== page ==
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Plant, Nurture, Harvest - an Analogy for Community Engagement

This beautiful garden with red flowers and a stone path is the perfect analogy for what it takes to start, nurture, and grow your online community engagement.

The image of a garden is my favorite analogy for thinking about community.

A lot of communities work like industrial agriculture, they plant all the corn at the beginning of summer, water and nurture the plants, and then all the corn is harvested at the same time in the fall.

Scale comes when you focus all of your energy on on part of the journey at a time.

But there’s another method used in small scale farming that could produce more consistent results for us as community builders. Instead of planting all of the seed at once, plant about 1/4 of your seeds this season. Next season you plant another 1/4, so on and so forth. (For the sake of the analogy, let’s pretend we are all in Hawaii where most things grow year round.)

Instead of putting all of the planting in the spring and harvest in the fall, you’re able to space out some of the work and some of the abundance throughout the year.

This is a great method for a home garden. Instead of getting stuck with 18 heads of lettuce the same week, plant 2 heads every week to get a consistent rhythmic harvest in the future.

In community, planting actions consists of the activities which initiate a new beginning, nurturing actions are all the things we do to build trust, and harvesting actions are the final prompts to create the outcomes of engagement and activity you wa

nt to see.

Here’s some examples.

Planting Activities for a Community Manager

  • The Onboarding Emails

  • A welcome call

  • A first 30-day challenge

  • A community re-launch

  • Reminding members of the programs available to them

  • Re-launching a program that needed some tweaking

Nurturing Activities for a Community Manager

  • Responding to requests and needs from members

  • Doing what you say you’re going to do

  • Facilitating new events

  • Enhancing your learning curriculum

  • Coaching members on how to resolve a conflict together

  • Clear and transparent communication

  • Equipping your community with new tools and resources

Harvesting Activities for a Community Manager

  • Requesting a testimonial

  • Posting a reward for anyone who refers a friend

  • Sending an email with an end of year survey

  • Launching a community champions program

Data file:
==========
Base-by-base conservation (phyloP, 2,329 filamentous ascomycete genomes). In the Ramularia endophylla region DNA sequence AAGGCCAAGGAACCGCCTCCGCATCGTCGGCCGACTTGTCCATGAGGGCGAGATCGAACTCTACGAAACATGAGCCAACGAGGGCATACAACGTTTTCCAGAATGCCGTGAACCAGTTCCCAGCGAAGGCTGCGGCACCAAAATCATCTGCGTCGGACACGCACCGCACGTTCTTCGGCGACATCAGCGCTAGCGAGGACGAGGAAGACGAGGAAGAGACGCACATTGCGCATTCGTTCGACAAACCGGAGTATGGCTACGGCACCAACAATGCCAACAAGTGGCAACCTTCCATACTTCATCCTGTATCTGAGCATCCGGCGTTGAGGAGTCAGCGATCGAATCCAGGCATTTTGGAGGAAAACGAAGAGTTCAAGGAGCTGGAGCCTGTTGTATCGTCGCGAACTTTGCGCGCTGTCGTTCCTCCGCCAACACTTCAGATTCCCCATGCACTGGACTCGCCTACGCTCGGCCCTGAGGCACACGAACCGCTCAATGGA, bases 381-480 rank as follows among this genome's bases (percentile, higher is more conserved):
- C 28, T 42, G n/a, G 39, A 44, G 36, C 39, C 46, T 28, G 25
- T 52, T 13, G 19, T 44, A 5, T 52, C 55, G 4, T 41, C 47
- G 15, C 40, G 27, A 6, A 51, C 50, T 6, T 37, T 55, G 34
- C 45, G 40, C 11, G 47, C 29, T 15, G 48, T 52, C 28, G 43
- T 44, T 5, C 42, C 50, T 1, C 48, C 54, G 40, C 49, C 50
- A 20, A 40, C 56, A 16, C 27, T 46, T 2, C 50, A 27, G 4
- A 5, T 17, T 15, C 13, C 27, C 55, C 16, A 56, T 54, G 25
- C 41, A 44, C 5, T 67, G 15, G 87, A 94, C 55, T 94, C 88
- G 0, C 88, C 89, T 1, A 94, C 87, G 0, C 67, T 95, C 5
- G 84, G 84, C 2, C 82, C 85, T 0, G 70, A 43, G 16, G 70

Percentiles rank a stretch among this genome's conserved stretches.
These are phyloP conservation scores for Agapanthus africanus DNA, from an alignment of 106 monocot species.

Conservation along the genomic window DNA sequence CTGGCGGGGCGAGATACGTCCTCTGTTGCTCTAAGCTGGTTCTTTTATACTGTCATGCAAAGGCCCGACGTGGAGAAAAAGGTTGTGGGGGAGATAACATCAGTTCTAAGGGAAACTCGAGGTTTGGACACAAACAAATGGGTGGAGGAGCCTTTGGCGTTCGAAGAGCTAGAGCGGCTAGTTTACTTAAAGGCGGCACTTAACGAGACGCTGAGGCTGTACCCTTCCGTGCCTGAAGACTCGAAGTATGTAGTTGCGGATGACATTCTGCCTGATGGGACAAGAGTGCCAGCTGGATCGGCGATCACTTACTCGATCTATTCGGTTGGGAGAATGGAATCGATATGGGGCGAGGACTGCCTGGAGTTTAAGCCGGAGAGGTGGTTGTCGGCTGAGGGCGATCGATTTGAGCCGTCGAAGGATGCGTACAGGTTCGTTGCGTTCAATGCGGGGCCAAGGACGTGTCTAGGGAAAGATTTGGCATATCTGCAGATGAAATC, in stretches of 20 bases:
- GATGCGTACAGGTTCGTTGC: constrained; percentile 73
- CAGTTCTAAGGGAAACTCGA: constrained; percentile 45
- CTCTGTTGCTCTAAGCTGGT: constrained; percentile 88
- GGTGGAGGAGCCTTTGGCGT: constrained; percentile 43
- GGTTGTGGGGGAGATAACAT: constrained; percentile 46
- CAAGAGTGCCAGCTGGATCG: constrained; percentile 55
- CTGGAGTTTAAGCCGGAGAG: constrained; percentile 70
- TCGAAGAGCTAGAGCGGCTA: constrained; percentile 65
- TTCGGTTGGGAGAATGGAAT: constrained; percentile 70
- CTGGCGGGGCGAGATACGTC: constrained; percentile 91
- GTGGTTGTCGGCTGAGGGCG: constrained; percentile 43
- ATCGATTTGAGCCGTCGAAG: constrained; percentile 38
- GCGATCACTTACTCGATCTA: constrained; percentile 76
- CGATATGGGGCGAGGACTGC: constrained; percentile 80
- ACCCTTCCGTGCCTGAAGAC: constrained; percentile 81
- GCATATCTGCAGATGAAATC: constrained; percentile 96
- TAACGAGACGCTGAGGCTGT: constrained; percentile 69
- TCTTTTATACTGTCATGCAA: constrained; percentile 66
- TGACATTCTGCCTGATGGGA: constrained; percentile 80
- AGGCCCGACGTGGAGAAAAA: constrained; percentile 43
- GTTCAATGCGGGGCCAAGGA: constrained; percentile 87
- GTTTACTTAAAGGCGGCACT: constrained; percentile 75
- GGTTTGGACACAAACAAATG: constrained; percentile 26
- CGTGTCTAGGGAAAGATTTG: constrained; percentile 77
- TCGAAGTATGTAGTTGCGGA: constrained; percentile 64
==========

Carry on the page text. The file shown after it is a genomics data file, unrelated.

• Sending the email to renew or upgrade their membership

  • Inviting a member to RSVP for an event

  • Launching a new product to the community

I love this analogy because it reminds us that results are not immediate. We plant seeds tomorrow knowing the harvest won’t come until much later.

It also shows us that to see consistent engagement and activity in your community, you must be consistently planting and watering.

I found this analogy helpful to use with my team. When management was only concerned about harvesting activities, I could remind them that we need those, but to reap the best harvest possible, we first need to do the work of planting and watering.

How to use this analogy in your community building

You can easily put this mindset to practice by starting with a list of actions you hope your community members will take. Identify what will prompt them to take that final desired action. This is your list of harvesting activities.

Next, for each bullet, identify a way you can support members in taking that action long before you prompt them to do it. These are nurturing activities.

And finally, ask yourself how the onboarding experience members have in their first 30 days can lead them towards this action. It can be a super tiny seed, but start planting right away.

My last bit of advice is to take a look at the tasks you have for managing and growing your community this week. Just for fun, label them plant, nurture, or harvest (different colors makes it fun!)

Take a step back and look at the results. Are you heavier on one type of activity than the others?

Now you know which types of activities you naturally tend towards and which to focus on incorporating moving forward.

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